Lunch on Monday, was one of the 3 gastronomic highlights of our trip: Taillevent. We went with the tasting menu. Actually there were two tasting menus, one for 130 Euro and one for 180 Euro. We did a hybrid (which, like everything else at Taillevent, they were incredibly service-oriented about “Of course, No problem”) preferring most of the choices on the 130 menu but not wanting to miss what proved to be an incredible risotto with frog legs, black truffles and veal stock, that was on the 180 menu. The meal was divine. It’s kind of special – one feels as decadent as a Roman emperor - when lunch lasts fully half of the entire day’s light (Paris’s sunrise-to-sunset hours, this time of year, being so short). Highlights: the aforementioned risotto, chocolate cake w/pistachio sauce, a pineapple sorbet palate cleanser, a lamb loin with gnocchi...and many others that I now forget...but oh that risotto was sublime.
Service was so meticulous and overwhelming it reminded one of Sir John Gielgud’s signature line from Arthur, “Shall I wash your d*#k for you, sir?”

Chez Georges
Unfortunately, a disappointment. Highly recommended by Patricia Wells and reviewed quite well in Zagat. Foodwise it was like a Cheesecake Factory/Disneyland knock-off of a neighborhood bistro: All giant portions of mediocre food dripping with heavy cream- or mayo-laden sauces. Even the highly lauded Frissee Salad w/Egg and Bacon was close to airline quality. Nice Cotes Du Rhone, fun waitstaff, a Parisian ambiance, but the food was really off that night. No Onglet (signature dish, I’ve read). Good salami amuse with first rate Dijon mustard.

Mandarin Opera
At 1:30 AM, following a drinking-binge, while stumbling home we where shocked to find this Chinese place still open. Under these conditions, one can’t be too much of a critic. Comfy Chinese this late at night on an alcohol desecrated stomach, you know it’s gonna be great…in Paris, LA, New York, wherever. I was much too drunk to remember dishes well at all. I just remember loving it. If you are staying near the Opera and need a Chinese fix it’s good, possibly very good (possibly, even up to Monterey Park standards) but I was in no position to make that kind of assessment.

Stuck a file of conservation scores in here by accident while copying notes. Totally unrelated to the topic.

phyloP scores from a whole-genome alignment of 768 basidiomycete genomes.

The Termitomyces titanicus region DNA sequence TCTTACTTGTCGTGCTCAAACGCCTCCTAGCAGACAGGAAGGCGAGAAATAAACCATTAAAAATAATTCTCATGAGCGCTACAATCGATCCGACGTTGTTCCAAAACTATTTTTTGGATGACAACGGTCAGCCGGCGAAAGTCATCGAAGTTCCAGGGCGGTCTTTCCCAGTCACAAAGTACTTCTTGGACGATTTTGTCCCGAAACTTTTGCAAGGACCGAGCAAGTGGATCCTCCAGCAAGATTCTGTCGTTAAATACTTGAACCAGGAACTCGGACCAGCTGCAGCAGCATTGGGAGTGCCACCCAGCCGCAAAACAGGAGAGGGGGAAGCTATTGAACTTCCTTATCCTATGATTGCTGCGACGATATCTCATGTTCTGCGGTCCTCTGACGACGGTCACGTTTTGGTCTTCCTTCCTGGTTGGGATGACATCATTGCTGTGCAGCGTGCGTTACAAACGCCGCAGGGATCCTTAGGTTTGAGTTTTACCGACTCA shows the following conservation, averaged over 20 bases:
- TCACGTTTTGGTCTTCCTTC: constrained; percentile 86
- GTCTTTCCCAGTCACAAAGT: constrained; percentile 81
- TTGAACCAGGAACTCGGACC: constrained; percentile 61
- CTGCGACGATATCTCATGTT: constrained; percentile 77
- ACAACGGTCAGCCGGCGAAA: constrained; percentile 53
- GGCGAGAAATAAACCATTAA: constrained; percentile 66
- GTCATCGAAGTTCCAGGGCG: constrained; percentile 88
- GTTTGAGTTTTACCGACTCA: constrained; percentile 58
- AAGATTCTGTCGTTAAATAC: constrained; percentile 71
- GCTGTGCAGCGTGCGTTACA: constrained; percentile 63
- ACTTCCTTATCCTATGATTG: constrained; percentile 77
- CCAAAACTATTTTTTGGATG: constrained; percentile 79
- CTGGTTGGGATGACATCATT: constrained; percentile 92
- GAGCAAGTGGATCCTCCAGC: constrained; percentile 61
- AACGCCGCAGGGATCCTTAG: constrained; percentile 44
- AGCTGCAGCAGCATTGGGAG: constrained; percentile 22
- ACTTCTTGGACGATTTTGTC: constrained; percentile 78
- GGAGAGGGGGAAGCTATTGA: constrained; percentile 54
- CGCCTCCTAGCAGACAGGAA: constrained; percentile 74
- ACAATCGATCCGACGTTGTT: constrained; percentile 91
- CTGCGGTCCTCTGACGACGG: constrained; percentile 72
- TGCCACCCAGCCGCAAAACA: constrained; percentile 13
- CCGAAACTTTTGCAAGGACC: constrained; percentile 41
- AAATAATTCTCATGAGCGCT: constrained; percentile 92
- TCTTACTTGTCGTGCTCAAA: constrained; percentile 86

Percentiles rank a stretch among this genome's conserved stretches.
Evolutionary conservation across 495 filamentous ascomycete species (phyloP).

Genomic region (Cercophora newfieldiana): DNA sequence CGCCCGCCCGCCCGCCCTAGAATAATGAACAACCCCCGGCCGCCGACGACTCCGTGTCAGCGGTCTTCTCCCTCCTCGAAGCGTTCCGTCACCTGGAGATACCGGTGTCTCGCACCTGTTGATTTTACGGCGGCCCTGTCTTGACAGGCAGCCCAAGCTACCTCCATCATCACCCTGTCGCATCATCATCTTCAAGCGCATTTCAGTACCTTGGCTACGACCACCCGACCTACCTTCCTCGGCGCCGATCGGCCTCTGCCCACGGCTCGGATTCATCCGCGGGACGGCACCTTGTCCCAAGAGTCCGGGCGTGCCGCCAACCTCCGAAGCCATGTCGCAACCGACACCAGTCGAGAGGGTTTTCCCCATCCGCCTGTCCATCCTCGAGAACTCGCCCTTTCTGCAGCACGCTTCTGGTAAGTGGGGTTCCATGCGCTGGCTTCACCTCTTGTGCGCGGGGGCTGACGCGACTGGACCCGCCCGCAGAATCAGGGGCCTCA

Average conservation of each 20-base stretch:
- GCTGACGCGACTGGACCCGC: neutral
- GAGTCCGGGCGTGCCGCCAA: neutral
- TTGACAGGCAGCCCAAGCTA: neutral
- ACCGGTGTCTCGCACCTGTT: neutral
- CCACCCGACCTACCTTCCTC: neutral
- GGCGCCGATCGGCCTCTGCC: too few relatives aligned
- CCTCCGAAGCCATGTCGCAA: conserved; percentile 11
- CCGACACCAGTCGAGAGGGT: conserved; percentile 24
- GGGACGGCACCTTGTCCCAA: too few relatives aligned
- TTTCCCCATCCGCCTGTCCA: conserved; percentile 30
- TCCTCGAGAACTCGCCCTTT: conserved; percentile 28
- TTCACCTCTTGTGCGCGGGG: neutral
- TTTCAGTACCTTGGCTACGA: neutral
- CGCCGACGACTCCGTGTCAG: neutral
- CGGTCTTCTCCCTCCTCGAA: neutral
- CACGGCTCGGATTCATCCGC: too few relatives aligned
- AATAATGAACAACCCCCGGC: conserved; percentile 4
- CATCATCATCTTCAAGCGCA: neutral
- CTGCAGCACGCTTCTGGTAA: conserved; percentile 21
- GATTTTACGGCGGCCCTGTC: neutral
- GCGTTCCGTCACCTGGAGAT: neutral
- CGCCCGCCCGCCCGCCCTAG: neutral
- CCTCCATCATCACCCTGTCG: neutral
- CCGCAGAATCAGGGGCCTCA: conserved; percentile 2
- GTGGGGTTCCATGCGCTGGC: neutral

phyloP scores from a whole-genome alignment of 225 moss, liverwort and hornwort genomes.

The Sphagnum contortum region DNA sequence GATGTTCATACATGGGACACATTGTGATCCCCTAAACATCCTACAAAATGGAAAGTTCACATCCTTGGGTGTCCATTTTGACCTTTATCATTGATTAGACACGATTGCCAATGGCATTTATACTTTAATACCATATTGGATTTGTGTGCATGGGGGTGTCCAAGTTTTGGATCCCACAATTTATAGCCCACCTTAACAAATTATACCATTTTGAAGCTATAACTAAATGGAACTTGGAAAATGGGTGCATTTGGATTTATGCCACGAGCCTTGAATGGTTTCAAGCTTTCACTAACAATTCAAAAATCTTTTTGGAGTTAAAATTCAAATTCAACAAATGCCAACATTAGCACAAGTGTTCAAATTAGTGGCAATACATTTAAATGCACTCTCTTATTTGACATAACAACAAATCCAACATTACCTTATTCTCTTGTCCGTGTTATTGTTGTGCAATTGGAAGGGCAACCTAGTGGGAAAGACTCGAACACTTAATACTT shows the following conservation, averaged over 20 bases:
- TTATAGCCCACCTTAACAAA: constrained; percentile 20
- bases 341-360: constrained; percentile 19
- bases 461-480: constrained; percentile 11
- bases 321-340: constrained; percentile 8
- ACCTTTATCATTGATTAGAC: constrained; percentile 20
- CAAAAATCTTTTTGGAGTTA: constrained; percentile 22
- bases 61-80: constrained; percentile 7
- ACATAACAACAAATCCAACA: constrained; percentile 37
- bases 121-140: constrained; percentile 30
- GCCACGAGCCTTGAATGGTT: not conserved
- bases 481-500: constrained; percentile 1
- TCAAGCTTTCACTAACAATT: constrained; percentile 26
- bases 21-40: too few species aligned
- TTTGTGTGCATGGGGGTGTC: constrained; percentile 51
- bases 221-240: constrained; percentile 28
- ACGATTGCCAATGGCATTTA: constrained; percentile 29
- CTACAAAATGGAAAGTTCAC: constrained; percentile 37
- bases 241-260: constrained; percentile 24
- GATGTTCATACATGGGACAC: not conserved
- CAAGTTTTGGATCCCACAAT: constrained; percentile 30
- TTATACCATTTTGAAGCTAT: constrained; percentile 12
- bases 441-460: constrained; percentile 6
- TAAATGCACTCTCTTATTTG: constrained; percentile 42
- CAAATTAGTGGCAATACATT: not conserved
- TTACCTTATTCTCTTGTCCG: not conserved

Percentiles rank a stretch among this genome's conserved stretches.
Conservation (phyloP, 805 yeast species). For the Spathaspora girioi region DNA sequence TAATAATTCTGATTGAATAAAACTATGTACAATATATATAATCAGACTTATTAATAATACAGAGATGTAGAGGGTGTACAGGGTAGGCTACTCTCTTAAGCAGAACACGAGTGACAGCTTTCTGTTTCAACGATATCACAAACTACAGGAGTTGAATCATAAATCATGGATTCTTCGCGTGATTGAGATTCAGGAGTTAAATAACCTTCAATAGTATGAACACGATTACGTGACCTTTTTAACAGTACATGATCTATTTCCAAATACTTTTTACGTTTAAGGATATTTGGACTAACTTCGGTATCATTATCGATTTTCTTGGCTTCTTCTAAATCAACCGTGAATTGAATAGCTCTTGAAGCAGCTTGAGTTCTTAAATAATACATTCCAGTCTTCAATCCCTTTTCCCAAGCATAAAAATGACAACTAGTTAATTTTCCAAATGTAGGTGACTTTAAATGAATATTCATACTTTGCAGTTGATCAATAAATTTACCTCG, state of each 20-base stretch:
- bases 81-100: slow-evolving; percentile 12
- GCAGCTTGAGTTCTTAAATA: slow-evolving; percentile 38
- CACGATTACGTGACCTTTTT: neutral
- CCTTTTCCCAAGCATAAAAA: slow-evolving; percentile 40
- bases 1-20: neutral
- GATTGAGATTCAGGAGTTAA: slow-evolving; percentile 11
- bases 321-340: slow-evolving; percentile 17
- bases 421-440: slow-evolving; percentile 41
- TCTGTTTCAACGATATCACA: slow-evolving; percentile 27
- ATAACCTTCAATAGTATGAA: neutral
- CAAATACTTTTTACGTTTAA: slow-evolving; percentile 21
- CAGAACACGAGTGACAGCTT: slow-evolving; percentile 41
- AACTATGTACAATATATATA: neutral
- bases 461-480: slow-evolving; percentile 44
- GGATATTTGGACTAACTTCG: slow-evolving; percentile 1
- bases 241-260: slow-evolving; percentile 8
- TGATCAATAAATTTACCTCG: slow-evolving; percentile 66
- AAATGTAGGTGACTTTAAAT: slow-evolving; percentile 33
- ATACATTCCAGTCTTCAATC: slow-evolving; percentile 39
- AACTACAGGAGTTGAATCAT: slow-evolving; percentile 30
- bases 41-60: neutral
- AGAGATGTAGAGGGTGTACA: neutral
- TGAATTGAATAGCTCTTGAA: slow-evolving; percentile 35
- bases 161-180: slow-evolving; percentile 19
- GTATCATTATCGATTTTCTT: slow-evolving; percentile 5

Bistrot du Dome
A busy, energetic fish bistro across the street from, and related to, Le Dome. Girlfriend had a terrific Crab soup. Oysters for me. Main courses were also very fresh and tasty, a lovely sea scallop dish for her and a whole fish for me. All of it was very good, super fresh; service was rushed but friendly; atmo: standard Parisian bistro. Price: fair. A nice change of pace, in the heart of Montparness, I would definitely recommend it.

Au Bon Acceuil
The second, and most surprising, of the gastronomic highlights was this charming place where we spent New Year’s Eve. It was a treat indeed. Fixed price menu…100 Euro (for New Year’s not bad at all). Appetizer: a large fois gras ravioli that tasted like a Peking Duck ravioli, just great. Main course: L’ecole de poulet (my name, not theirs)…an imaginative study of chicken. The chicken was served three ways on one large plate. First, a juicy square of breast meat covered by a crispy skin with a black truffle tucked in between breast and skin. Second, some shredded thigh meat put together with crispy wonton-like things in a light dressing. Third, sorry…I can’t remember but know I loved it. A nice runny cow’s milk cheese ? Compte?. Dessert was not so hot, clearly not up to the quality of everything else, a Clementine Shortcake. A nice idea but poorly executed. I don’t know the name of the chef but he’s got tons of great ideas and lot’s of skill…all apparent even on a prix-fixe New Year’s Eve menu. Service was terrific, after dinner we went out drinking with the chef and waiters at their neighborhood Irish pub...tons of fun!